Devin Thorpe, founder of the Your Mark on the World Center, calls himself a champion of social good. He writes about, advocates for and advises those who are doing good. He travels extensively to share his message as a keynote speaker, emcee and trainer. As a Forbes Contributor he covers social entrepreneurship and impact investing. His books on personal finance and crowdfunding draw on his entrepreneurial finance experience as an investment banker, CFO, treasurer, and mortgage broker helping people use financial resources to do good. Previously he worked on the U.S. Senate Banking committee staff and earned an MBA at Cornell.


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Rabbi Benny Zippel leads Chabad Lubavitch of Utah, an orthodox synagog in Salt Lake City, Utah.  He is most well known in the community for his outreach program, Project HEART—Hebrew Education for At Risk Teens.

His story is amazing; I’m just pulling together the final threads for a chapter in Your Mark On The World (which should be available before the end of the month) about the Rabbi.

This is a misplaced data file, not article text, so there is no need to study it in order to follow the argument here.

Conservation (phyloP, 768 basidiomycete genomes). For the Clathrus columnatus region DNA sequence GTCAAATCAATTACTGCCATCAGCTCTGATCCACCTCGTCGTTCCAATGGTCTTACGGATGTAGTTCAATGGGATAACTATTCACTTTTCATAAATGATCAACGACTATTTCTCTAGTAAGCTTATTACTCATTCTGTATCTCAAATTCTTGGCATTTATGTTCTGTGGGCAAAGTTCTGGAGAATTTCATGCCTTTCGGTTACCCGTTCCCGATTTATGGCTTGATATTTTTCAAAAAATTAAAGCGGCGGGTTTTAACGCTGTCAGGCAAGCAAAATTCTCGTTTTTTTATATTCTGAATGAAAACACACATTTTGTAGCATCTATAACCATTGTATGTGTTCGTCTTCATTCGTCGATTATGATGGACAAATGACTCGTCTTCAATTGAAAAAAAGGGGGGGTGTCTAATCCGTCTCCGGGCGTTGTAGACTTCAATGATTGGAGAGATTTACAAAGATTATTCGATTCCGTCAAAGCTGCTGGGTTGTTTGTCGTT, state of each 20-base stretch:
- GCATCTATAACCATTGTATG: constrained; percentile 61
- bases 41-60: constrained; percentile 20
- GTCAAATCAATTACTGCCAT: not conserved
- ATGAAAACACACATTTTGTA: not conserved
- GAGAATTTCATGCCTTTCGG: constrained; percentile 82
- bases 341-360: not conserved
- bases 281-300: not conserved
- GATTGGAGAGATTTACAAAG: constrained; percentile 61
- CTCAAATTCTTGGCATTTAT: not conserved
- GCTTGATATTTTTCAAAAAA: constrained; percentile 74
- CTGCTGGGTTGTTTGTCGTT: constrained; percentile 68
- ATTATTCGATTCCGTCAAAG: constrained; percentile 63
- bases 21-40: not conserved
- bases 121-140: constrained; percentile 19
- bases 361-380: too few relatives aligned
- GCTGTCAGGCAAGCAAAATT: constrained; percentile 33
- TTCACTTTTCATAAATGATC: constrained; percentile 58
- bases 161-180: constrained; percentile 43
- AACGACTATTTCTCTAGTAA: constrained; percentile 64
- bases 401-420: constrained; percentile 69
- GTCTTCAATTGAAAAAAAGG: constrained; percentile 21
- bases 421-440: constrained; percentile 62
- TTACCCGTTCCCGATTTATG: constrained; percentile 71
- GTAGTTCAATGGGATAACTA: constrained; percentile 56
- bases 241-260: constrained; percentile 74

Born in Italy, he attended the Rabbinical College of America in Morristown, New Jersey and has been in the United States ever since.

He came to Utah in 1992 and quickly found his niche.  He received a call from an anxious father from Los Angeles who told the Rabbi that his son was in a residential treatment center in Provo, Utah.  The father asked the Rabbi to visit his son, which he agreed to do.

When the rabbi met with the young man, he casually asked if there were any other Jewish kids in the center.  The young man indicated that there were about a dozen.  The Rabbi began visiting with all of them each week.

He learned that Utah has an unusual law regarding treatment centers for troubled teens; the law allows for the facilities to be locked down.  The teens are captive.  Most states allow teens in similar facilities to leave when they choose.  As a result, hard-core cases from around the country come to Utah.

The Rabbi has worked with hundreds of youth at residential treatment centers around Utah.  

Tami Harris, the Chaplain at the Heritage Schools in Provo, says that he “helps them feel God’s love again.  He awakens in them something special.”  She adds, “It’s wonderful to see them go from hopeless to hopeful.”

The Salt Lake Tribune wrote a great story about him last year.

I am excited to get this story finished!

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